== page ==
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Getting back to Business

John joined this week’s online UK-Nigeria session from Abuja, where he was due to attend a number of meetings - the most significant of which from our point of view was with the French Embassy. At this, John was to discuss the promised support for Attachab. Meanwhile Kelechi and Chollom joined us from Fantsuam while the UK provided three participants, based in Leeds and London.

We were pleased to hear there are reports of some semblance of normality returning to Kafanchan as people of all faiths were beginning to interact at the old and new market sites.

John informed us that as yet there have been no Government directives on the re-building of the market. Apparently it is not yet seen as a priority. He said the Committee was going to see how best to fit/feed into whatever the Government may eventually choose to do. In the meantime they are trying to meet the needs of their local community.

John also informed us that so far one woman has collected her N30,000 loan towards restarting her business - and that the remaining six beneficiaries will receive theirs when Comfort returns.

These women clients were selected by the field officer. John believes that five are  Christian and the remaining two are Muslim. This reflects the proportion of these religions in FF’s clientele. John also pointed out that each woman trader is in turn supporting at least six family members, including their children, spouse, aged parents etc

Empowering women to rebuild their community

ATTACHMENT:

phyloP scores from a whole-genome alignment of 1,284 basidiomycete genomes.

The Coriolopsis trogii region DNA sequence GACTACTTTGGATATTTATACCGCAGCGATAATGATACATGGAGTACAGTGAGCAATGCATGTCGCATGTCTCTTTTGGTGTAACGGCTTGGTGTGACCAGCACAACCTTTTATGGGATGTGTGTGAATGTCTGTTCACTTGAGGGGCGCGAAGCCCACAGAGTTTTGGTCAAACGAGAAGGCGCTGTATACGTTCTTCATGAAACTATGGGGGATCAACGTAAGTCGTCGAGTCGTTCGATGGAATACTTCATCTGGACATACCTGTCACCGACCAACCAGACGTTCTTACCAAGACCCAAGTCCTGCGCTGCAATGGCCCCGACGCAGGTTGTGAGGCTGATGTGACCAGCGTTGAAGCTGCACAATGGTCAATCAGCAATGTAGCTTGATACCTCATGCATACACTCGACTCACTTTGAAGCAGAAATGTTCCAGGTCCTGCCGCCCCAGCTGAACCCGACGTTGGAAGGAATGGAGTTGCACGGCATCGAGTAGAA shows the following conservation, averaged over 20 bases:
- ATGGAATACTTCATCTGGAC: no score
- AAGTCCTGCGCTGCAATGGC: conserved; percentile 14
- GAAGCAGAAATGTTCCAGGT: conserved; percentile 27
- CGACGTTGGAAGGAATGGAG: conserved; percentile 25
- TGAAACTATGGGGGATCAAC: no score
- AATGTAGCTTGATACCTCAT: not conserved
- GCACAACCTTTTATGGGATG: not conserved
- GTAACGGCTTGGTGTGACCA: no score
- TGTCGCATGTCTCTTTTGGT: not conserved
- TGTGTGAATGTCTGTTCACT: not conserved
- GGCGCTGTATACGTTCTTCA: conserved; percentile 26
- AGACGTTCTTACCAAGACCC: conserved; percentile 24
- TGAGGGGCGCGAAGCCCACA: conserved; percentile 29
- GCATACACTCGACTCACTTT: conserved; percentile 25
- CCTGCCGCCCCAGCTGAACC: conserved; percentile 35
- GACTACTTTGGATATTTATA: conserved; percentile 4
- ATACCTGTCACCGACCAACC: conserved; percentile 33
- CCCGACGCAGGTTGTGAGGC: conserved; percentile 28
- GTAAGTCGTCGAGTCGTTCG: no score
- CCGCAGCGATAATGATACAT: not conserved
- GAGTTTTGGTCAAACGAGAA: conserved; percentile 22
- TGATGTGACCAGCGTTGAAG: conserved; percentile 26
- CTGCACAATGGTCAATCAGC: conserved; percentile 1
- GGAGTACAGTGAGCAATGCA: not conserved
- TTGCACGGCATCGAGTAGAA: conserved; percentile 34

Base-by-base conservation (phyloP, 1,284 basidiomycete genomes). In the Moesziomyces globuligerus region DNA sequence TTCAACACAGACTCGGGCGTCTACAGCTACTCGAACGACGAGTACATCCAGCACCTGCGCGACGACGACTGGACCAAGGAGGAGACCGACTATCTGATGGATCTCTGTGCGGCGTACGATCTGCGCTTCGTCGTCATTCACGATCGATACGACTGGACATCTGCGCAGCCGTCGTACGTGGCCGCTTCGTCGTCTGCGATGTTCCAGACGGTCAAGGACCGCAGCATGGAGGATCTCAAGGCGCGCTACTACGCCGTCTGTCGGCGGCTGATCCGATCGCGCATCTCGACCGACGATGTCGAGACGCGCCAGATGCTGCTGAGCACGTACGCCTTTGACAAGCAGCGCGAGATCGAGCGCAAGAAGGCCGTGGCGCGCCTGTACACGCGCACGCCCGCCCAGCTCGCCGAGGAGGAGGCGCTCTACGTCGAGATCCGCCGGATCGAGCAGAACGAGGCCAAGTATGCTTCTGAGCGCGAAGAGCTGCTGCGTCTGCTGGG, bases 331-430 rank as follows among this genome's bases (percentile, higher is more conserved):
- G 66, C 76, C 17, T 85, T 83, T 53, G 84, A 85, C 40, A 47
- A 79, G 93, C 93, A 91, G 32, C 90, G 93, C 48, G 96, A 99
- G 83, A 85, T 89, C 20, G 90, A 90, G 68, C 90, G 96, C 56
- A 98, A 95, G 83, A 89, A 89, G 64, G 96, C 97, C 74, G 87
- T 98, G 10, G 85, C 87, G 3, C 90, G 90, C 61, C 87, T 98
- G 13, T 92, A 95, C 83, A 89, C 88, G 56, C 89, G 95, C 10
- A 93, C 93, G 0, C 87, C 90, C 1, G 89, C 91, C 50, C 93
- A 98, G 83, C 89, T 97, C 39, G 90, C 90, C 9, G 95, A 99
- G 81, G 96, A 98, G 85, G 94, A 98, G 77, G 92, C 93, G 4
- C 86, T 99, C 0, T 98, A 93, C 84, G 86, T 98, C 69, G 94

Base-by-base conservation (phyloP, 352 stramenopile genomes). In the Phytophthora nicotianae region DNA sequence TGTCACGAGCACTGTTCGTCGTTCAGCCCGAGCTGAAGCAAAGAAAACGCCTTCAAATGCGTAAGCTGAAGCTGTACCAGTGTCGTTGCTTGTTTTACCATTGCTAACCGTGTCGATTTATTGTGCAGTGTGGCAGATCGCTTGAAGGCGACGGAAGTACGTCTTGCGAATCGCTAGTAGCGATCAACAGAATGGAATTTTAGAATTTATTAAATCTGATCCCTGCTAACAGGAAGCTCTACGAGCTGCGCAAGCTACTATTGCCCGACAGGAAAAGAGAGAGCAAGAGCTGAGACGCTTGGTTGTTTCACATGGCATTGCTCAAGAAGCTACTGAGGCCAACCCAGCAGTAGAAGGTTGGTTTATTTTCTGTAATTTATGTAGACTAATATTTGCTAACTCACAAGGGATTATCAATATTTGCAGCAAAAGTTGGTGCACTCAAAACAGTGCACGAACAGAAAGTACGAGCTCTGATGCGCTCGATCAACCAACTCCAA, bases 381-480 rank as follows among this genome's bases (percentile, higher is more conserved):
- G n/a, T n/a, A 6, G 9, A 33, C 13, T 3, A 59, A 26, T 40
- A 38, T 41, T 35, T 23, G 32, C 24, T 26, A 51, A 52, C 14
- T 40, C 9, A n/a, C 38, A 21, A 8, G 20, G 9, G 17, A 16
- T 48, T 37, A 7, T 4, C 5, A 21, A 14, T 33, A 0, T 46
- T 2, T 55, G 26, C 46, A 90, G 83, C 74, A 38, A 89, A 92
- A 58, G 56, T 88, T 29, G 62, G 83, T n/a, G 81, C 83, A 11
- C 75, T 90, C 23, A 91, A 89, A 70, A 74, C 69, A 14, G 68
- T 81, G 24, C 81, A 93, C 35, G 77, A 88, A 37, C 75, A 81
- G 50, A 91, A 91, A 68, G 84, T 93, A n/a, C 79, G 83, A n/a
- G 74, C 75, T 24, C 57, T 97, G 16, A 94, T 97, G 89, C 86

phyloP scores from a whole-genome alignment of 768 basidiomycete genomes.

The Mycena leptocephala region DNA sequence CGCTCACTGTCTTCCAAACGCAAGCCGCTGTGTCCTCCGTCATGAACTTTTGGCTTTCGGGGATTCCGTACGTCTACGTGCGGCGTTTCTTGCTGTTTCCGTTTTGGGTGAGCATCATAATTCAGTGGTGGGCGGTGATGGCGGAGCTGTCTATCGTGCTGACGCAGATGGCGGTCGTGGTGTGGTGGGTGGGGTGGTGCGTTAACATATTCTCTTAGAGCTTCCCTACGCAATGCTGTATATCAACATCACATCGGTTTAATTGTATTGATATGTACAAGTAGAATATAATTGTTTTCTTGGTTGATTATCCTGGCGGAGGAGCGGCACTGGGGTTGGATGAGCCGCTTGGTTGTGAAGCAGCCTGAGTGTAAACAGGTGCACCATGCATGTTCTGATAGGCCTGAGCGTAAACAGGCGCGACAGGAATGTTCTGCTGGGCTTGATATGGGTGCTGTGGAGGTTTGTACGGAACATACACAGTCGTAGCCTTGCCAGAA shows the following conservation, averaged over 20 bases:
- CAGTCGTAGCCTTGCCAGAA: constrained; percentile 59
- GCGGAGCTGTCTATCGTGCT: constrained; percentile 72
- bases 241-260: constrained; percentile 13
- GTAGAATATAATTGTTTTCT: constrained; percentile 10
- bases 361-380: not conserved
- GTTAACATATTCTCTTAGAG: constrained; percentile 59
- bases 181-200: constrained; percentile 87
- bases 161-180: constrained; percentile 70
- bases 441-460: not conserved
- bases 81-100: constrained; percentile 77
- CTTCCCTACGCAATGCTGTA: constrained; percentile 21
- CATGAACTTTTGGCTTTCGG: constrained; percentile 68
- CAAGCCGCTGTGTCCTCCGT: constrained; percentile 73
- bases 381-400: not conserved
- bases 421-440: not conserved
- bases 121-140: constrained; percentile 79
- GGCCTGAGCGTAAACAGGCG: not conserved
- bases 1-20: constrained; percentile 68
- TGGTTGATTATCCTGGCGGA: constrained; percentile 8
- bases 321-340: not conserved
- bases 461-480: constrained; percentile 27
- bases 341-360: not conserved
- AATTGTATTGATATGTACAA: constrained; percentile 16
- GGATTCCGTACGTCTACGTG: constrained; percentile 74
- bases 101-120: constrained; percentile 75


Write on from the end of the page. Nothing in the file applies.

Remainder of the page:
Regular readers of this blog will know that the weekly UK-Nigeria meeting has been dominated of late by the aftermath of the post-Election violence in Kafanchan. This week’s meeting was, predictably, no exception.

Previously we had been told that the field officers from the Microfinance programme had been afraid to visit their clients in the Muslim Areas due to safety fears.

This time, John Dada related the tale of Grace, one of the field workers who - despite the danger - felt compelled to visit one of her clients who had suffered bereavement in the Muslim ares of Kafanchan. “In Nigeria, certain things have to be done face-to-face,” he explained. “Condolence visits are a face-to-face affair and it carries so much meaning to the bereaved.”

To everyone’s relief Grace returned unscathed. But as John remarked: ”The incident highlighted the extent of the breakdown of trust between the communities and, for me, it also shows the hidden strength of our women. It is they who bear the brunt of the violence and yet, it is they who take the first steps to heal their communities. Grace doesn't accept that she was brave, and in fact some of the staff thought she was foolish. But I recognised the deeper value of what she has done, which really is what women have been doing for ages.”

Rumours of continued reprisal killings remain rife and John added: ”There are no truths in these rumours and you can see that both sides are equally affected by them. I have asked the R3 team (Rehabilitation, Reconstruction + Resources) to work out how we may begin to send out text messages of reassurance to counter these rumours and give truthful up to date information to people.”

Woman - Trading for Peace

Although the world’s gaze appears to have moved on from the post-election violence in North Nigeria,  this topic stills dominates the weekly UK-Nigeria online meeting.

John Dada and his team at Fantsuam continue to deal with the aftermath of the turmoil.

They reported that:

Phoenix gradually emerging from the fire

We were pleased to catch up online with some familiar ‘faces’ at the UK-Nigeria team meeting this week. However it was clear from our discussion that although the post-electoral violence in Kaduna State has subsided - helped by the continued presence of soldiers - things were still not back to normal. It became evident that in the wake of the destruction there is much rebuilding to be done, both physically and emotionally.